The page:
Seeds of A. holosericea (provenance Bel Air) were surface sterilized in 95% sulphuric acid for 60 min, rinsed with sterile distilled water and germinated on 1% agar. After 3 d of incubation at 25°C in the dark, one pregerminated seed was planted per pot.
Both bacterial strains (HR13 and HR26) were grown in 0.3% TSB liquid medium. After 3 d culture at 25°C on a rotary shaker, the bacterial cultures were centrifuged (2400 g, 40 min) and the pellets were resuspended in 0.1 M MgSO4. The final concentration of each bacterial inoculums was more than 108 CFU per ml.
Immediately after planting, five ml bacterial suspension were injected into each pot. The treatments without bacteria received 5 mL of 0.1 M magnesium sulphate. Plants were watered twice a week with tap water without fertiliser. The pots were arranged in a randomized complete block design with 10 replicates per treatment. The seedlings were screened from the rain and grown under natural light during the hot season in Senegal (daylength approximately 12 h, mean day temperature 30°C).
Four months after inoculations, the plants were harvested. The oven dried (1 wk at 65°C) weight of the shoot was measured. Root nodules induced by indigenous rhizobia were counted and weighed on a oven dry basis (1 wk at 65°C). Sub-samples of roots with rhizosphere and mycorrhizosphere soil (100 mg f. wt) were randomly collected from each root system. Then the root systems were washed, cut into short pieces, mixed and the percentage of ectomycorrhizal short roots (number of ectomycorrhizal short roots/total number of short roots) was determined on a random sample of at least 100 short roots under a stereomicroscope (magnification × 40).
The soil of each pot was carefully mixed and 20 g of moist soil were collected to determine the microbial biomass using the fumigation-extraction method (Amato & Ladd, 1988). The results were expressed as µg C g−1 of dry soil. A further 2 g of soil were sampled to measure the content of ergosterol (Grant & West, 1986). The NH4 and NO3 contents were determined according to the method of Bremner (1965). Enumeration of CFU were performed on plate count agar media (TSA medium for the total number of bacteria and King’s B medium for the fluorescent pseudomonads) from 1 g samples collected in each pot as previously described (Duponnois & Bâ, 1998). Each subsample of mycorrhizal and nonmycorrhizal roots (100 mg), was placed into sterile Eppendorf tubes and crushed in 1 ml of MgSO4 0.1 M. Then, 100 µl of each suspension was spread on TSA or King’s B plates to enumerate the total number of bacteria and of fluorescent pseudomonads, respectively. The roots were oven dried (1 wk at 65°C) and weighed. Mycorrhizal dependancy was determined by expressing the difference between the total dry weight of the mycorrhizal plant and the total dry weight of the nonmycorrhizal plants as a percentage of the total dry weight of the mycorrhizal plant.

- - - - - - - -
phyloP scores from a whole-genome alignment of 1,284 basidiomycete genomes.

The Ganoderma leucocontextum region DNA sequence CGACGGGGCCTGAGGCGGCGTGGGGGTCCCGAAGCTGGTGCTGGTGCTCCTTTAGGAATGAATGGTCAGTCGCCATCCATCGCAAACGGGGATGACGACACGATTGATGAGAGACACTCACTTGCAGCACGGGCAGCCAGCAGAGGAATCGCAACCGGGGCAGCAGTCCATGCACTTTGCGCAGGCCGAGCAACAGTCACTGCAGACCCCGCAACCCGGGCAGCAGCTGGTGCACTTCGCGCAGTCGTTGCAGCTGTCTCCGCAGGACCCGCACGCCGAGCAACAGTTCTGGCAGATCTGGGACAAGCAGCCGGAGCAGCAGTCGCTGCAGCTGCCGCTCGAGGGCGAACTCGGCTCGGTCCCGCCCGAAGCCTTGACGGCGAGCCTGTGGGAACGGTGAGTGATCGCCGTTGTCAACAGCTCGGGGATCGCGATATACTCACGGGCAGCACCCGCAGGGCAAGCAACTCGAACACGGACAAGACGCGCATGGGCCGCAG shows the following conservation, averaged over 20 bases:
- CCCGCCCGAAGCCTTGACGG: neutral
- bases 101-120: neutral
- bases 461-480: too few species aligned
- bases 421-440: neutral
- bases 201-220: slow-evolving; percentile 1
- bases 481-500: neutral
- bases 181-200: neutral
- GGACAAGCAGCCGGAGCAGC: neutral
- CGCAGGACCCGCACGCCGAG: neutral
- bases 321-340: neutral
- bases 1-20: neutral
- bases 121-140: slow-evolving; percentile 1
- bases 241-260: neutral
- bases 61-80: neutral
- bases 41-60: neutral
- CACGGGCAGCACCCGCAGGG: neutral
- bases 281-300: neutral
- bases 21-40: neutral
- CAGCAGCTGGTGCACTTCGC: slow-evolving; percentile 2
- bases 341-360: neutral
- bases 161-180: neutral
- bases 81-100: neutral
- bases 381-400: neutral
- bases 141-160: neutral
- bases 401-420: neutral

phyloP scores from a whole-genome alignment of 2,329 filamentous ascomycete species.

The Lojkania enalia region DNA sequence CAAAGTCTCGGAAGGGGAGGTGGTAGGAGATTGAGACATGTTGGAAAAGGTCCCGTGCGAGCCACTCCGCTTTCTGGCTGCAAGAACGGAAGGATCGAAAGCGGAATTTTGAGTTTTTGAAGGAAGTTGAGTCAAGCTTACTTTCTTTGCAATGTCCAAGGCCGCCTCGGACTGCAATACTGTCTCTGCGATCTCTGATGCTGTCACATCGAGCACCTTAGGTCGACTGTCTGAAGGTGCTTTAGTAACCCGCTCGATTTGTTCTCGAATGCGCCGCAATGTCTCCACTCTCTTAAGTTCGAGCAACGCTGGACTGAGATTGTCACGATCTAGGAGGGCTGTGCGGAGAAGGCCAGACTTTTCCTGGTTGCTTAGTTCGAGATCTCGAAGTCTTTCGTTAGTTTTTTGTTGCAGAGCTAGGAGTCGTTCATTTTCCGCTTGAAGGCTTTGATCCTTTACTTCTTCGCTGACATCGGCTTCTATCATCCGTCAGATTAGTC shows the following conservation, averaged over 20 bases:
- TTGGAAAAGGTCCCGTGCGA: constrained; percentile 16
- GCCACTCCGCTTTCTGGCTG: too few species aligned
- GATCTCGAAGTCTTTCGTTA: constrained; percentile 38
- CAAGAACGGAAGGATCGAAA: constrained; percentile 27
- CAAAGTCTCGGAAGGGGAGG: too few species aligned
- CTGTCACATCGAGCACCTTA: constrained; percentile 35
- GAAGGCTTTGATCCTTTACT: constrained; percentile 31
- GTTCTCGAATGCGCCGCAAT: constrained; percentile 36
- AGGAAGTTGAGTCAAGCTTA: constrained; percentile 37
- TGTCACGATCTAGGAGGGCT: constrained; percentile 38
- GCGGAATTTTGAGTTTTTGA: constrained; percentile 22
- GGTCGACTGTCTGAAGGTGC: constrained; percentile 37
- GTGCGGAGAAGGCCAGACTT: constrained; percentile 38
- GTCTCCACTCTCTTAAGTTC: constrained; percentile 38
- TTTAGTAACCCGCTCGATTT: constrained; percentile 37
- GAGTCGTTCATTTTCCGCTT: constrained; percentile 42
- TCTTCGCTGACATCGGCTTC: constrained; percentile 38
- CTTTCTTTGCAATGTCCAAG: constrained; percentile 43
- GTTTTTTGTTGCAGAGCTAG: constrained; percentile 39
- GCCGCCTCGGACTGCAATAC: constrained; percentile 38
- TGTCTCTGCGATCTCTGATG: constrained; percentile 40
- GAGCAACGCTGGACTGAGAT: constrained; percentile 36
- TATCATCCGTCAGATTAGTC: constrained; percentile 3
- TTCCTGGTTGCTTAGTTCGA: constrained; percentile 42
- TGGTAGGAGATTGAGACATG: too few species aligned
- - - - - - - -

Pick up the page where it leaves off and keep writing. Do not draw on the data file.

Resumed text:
The data were analysed with a one-way ANOVA and the mean values were compared using Student’s t-test (P < 0.05). Bacterial populations were expressed as CFU per gram of soil or per gram of fresh matter and log transformed. For percentage mycorrhizal infection, data were transformed by Arcsinvx.
The 16S rDNA genes (1492 and 1491 bp fragments) were sequenced for HR13 and HR26, respectively. The sequence data have been deposited in the EMBL nucleotide sequence database under the accession numbers AY032725 (HR13) and AY032726 (HR26). These sequences were compared with 16S rDNA of 57 reference strains of ‘authentic’Pseudomonas species as described by Anzai et al. (2000). Ninety nine per cent of homologuey was found between HR13 and the sequence (AF064458) of type strain CIP 104883T of P. monteilii, whereas HR26 exhibited 98% of homologuey with type strain ATCC 14235T of P. resinovorans (AB021373). Analysis of the phylogenetic tree derived from these sequences (Fig. 1) indicated that HR13 belongs to the ‘P. putida group’ and that HR26 to the ‘P. aeruginosa group’.
Confrontation between bacteria and the fungal strain COI007 in axenic conditions
Radial growth of COI007 was stimulated by HR13 in liquid culture (Fig. 2a) whereas there was no effect with HR26. When liquid contact between the fungus and the bacterium was prevented in the two-compartment Petri dish system, there was no significant effect of either bacterial isolate (Fig. 2a).
In liquid culture, the gallic acid content of the fungal plugs was significantly greater with HR26 than in the control (Fig. 2b). In the two-compartment system, gallic acid increased significantly with both bacterial strains.